Thursday, October 25, 2007

It's Getting Harder and Harder to Understand GW Bush
The latest in the news, but strangely not prominent in the news, is that our new friends, the Czechs are offended. I can't blame them.

You remember the Czechs? Yeah, those unfortunate people that keep getting marched over by one occupier after another? And no one bothers to help them?

Yeah, that's the Czechs I'm talking about. Hitler marched in and everyone yawned. Then after millions of people died to destroy Hitler's attempt at world or at least European conquest, we all sat back and clicked our tongues as the communists from Russia marched in and treated them far worse for forty years or so.

The Czechs are among the best people on this Earth, if you score that by their dedication to freedom and capitalism. They never gave up their culture of freedom, even in bondage. Once the Soviets collapsed the Czechs were among the first to re-establish a responsible, civilized government.

But now, look what's happened. The Bush administration has asked the Czechs to allow Russian soldiers occupy their country again. This is simply unbelievable.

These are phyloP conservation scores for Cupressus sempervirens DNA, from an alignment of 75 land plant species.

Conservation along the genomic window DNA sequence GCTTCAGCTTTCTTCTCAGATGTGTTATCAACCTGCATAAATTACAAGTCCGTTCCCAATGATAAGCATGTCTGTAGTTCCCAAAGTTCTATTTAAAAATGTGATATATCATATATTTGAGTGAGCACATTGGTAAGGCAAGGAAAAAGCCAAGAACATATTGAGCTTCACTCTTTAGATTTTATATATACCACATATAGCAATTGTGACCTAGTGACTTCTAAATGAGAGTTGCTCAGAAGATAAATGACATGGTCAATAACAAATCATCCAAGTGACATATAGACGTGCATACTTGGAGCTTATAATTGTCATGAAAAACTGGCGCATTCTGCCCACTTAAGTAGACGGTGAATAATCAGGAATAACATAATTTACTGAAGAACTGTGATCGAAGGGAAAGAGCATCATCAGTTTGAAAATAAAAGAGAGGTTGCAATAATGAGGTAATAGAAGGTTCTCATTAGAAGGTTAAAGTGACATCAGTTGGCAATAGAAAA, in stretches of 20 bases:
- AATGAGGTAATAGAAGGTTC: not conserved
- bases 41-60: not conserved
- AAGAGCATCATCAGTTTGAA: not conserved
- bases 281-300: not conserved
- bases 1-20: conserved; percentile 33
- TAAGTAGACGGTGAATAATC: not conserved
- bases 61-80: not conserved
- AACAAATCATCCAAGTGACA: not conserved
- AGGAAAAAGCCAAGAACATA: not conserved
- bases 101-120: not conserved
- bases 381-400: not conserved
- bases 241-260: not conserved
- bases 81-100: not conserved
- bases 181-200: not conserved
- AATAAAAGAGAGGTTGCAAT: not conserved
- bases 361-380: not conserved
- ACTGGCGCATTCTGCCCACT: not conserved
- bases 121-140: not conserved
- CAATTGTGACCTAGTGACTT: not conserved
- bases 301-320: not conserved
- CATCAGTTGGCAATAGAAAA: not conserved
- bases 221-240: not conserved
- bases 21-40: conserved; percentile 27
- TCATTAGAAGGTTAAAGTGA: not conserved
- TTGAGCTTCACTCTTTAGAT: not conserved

G.W. Bush is exactly like his father in most respects, except even worse at public speaking. In this instance, I think this little stunt shows how he really believes in a world of one government, just like his Pa. And I'm not even going into the reports from Mexican president that Bush suggested a universal currency for North America. I used to think that only conspiracy theorists believed that, but apparently it was true.

So here's the details: The Czechs, in an effort to protect themselves from being taken over again, have joined with the United States and NATO and agreed to providing bases for mutual defense. Among those bases are radar installations.

For some reason, even though none of the former Soviet Bloc nations have been asked their opinion, upper level politicians of both stripes have repeatedly sent overtures to the Kremlin to join in NATO and conduct military operations together. Personally, I don't understand how if Russia is no longer a threat, why do we need NATO at all? If we still need NATO, then why would we trust Russia to defend us against Russia?